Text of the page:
Image: “Yoon Mi Rae (Tasha), Promo (Korea Fans),” Hallyu Harmony, accessed January 11, 2015, http://kpop.omeka.net/items/show/429.

Source: “Yoon Mi Rae to Take Legal Action against Sony Pictures for Using Her Song in “The Interview” without Permission.” Soompi. 26 Dec 2014. Web. 11 Jan 2015.

Creative Commons License
Fan Commentary: Yoon Mi Rae and Sony Pictures by Crystal S. Anderson is licensed under a Creative Commons Attribution-NonCommercial 4.0 International License.

Really Useful Links!

Hey everyone! I’m sure that one of the things you’re all constantly on the search for is a good site for Kpop – info (like this site! :D), shopping, music, general news, places online to learn how to read and speak Korean, etc. So, below you’ll find a list of useful sites that WE like, and a little description to go with it. It’s broken up into categories to be a little easier. Enjoy!

General Kpop Sites

  1. MTV Korea: This is MTV’s official website for K-Pop! That’s pretty self-explanatory, they have a little of everything including things like “Cutest Thing Ever!” editorials, exclusive interviews, etc.
  2. All Kpop: A general Kpop site, good for news stories that you may not find on the other sites.
  3. Kpop Live: Again, another general site. It’s good to get your stuff from a variety of places because you never know who’s going to have what.
  4. GoKpop: This is a general Kpop site that has a little bit of everything – group and individual profiles, up-to-date news stories, a chat and community for those who want a social aspect. Honestly, this is one of the sites that we visit the most for our own Kpop stuff. It also has discographies, videos, lyrics in hangeul/romanization/English (sometimes, and for some songs – no one’s perfect!) and links to idols’ official pages, Facebook pages, and Twitters, when available.
  5. Hello Kpop: This is a newer site, but the layout is great, they’re putting out interesting stories that are a bit more selective than GoKpop (no random stories about someone dying their hair, sorry!), great information, and they have A STORE and AN ONLINE RADIO STATION! Highly recommend this site especially for the radio, and the news stories and give-aways are pretty great, too!
  6. Welcome KPOP Enthusiasts: This handy little site has profiles on all of the popular and up-and-coming idol groups. It offers histories of the groups, as well as information on individual members of (most) groups, stuff on solo artists, and the odd but relevant news stories related to the groups (like when so-and-so leaves a group, etc.). The information is good, if a little sparse in some areas, but if you want an overview of the history and members of some of the more popular idols, check it out!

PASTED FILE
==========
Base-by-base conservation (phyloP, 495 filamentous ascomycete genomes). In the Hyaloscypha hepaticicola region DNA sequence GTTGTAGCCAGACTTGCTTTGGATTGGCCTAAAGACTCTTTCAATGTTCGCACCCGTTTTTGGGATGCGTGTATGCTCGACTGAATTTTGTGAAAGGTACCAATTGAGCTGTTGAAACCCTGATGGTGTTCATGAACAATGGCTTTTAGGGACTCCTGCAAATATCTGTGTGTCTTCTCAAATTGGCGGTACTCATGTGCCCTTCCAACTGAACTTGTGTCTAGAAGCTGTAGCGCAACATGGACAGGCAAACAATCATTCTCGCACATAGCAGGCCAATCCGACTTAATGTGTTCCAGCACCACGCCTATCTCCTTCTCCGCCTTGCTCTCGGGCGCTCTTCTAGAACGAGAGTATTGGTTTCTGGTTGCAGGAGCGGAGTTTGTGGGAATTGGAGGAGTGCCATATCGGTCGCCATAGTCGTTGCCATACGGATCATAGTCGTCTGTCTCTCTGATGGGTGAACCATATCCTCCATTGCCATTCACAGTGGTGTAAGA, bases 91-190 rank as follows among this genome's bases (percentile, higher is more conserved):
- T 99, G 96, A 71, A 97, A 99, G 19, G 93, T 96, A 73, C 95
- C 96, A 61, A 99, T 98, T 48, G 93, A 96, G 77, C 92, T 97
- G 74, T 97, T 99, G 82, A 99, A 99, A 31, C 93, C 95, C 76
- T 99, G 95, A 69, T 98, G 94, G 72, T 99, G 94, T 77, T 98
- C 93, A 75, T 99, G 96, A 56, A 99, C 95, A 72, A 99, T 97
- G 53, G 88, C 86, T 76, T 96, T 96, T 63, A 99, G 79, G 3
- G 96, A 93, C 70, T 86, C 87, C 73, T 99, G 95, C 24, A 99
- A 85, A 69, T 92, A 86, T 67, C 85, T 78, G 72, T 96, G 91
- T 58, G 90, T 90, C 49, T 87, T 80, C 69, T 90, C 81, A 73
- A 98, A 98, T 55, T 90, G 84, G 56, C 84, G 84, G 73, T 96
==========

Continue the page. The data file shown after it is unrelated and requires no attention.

7. Soompi: This site has fan cafes and forums plus news bits, for K Dramas, movies, and Kpop.
  8. Korea Boo: This site has different sections for it’s news stories: Rumors, Gossip, Music, Movies, Comeback, Drama, Shows (like game shows), and Editorial. It has a little bit of everything and it seems pretty lighthearted when it comes to its stories.
  9. Korea.com: This seems to be a site dedicated to Korean Culture in general. Of course they have Kpop, TV, Movies, and fan cafes and forums, but they also have info on technology, health and beauty, and more!
  10. JPop Asia: This site is like Go Kpop, except it has info on both Kpop AND Jpop, so those of you who like both (or who want to see another side of pop in Asia) can satisfy your music needs.
  11. Seoulbeats:  Acccording to their site, is “interested in not only the news, but what the news implicates about the culture.” It represents  “an ongoing project of discussion and dissection.”

Shopping!

  1. DVD Heaven: Don’t let the site fool you – it is totally legitimate! They have a little bit of EVERYTHING, from Kpop and Kdramas and Kmovies and almost any fan item you can think of from your favorite bands. Bonus? While the goods ship from Korea, this site has some of the lowest prices on some of the best stuff! SUPER BONUS? If you order your CDs through this site, it counts as a record sale in Korea and allows you to up your idol’s numbers on the music charts. Michelle recently bought some SHINee earrings and some SS501 earrings, and they came within a week and a half, were in pristine condition, and were really reasonably priced. Thanks to Summer for this one! 🙂
  2. YesAsia: Now, why have this link in here? Doesn’t everyone know about YesAsia? And didn’t you just say that DVD Heaven has better prices? Well, yes to all of that, BUT YesAsia may be a service some prefer over DVD Heaven, and you never know if they’re going to have something that other sites don’t have.